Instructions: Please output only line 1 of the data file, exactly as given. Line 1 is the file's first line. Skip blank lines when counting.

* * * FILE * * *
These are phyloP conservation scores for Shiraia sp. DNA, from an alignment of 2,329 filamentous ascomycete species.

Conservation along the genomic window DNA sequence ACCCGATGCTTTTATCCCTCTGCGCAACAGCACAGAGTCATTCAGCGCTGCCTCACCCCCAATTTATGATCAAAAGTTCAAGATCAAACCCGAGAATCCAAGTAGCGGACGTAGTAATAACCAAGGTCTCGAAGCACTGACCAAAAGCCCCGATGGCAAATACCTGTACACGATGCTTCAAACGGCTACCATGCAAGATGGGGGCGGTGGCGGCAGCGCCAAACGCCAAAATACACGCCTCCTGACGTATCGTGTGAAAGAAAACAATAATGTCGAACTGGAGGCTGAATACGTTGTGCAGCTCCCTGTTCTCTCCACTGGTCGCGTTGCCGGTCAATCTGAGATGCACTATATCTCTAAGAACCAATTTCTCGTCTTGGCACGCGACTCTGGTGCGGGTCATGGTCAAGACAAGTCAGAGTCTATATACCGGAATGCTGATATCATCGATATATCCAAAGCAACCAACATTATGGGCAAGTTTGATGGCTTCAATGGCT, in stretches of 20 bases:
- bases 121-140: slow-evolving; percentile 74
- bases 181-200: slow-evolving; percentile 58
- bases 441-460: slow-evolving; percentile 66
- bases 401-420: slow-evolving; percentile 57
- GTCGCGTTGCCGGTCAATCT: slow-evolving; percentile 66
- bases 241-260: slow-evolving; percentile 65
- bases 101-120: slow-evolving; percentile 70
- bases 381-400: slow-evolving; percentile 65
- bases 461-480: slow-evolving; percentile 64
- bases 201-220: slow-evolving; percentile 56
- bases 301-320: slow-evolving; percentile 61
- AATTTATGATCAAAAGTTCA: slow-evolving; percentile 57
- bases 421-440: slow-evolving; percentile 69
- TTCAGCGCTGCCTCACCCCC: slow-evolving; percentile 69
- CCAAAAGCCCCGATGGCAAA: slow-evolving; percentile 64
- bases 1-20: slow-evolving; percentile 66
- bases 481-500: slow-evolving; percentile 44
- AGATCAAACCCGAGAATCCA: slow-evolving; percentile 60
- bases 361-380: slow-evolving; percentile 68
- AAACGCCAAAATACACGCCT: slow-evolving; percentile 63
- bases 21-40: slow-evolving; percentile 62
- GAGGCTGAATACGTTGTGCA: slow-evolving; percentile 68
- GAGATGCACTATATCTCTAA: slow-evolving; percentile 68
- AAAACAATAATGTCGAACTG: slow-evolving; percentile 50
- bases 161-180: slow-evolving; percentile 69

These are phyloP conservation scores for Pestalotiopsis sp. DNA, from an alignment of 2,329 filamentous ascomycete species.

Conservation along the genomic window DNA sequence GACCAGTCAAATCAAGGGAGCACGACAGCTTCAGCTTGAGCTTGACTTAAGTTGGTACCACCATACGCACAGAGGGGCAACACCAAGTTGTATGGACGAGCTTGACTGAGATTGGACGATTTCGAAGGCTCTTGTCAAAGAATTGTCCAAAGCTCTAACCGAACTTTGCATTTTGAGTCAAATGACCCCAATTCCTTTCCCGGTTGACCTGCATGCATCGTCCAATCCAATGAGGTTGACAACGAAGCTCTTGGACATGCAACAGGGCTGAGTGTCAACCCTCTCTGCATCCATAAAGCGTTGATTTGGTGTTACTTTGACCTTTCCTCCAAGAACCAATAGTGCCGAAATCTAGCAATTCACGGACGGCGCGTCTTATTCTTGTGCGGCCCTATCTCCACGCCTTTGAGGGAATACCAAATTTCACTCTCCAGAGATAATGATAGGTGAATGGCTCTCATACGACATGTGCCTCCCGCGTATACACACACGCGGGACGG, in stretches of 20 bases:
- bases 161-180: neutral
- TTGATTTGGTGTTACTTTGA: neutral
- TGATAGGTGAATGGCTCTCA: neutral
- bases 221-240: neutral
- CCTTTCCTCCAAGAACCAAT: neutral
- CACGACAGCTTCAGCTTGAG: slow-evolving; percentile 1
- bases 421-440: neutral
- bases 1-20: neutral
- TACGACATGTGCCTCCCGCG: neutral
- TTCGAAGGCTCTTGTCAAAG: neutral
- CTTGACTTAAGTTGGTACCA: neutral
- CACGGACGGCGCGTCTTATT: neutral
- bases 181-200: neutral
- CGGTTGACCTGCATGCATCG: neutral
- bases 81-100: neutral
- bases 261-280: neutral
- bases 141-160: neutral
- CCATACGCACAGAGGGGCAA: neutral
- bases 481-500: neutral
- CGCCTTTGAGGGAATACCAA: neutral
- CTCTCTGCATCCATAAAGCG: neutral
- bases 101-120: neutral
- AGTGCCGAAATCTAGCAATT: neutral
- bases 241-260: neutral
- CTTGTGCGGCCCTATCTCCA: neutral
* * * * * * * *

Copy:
These are phyloP conservation scores for Shiraia sp. DNA, from an alignment of 2,329 filamentous ascomycete species.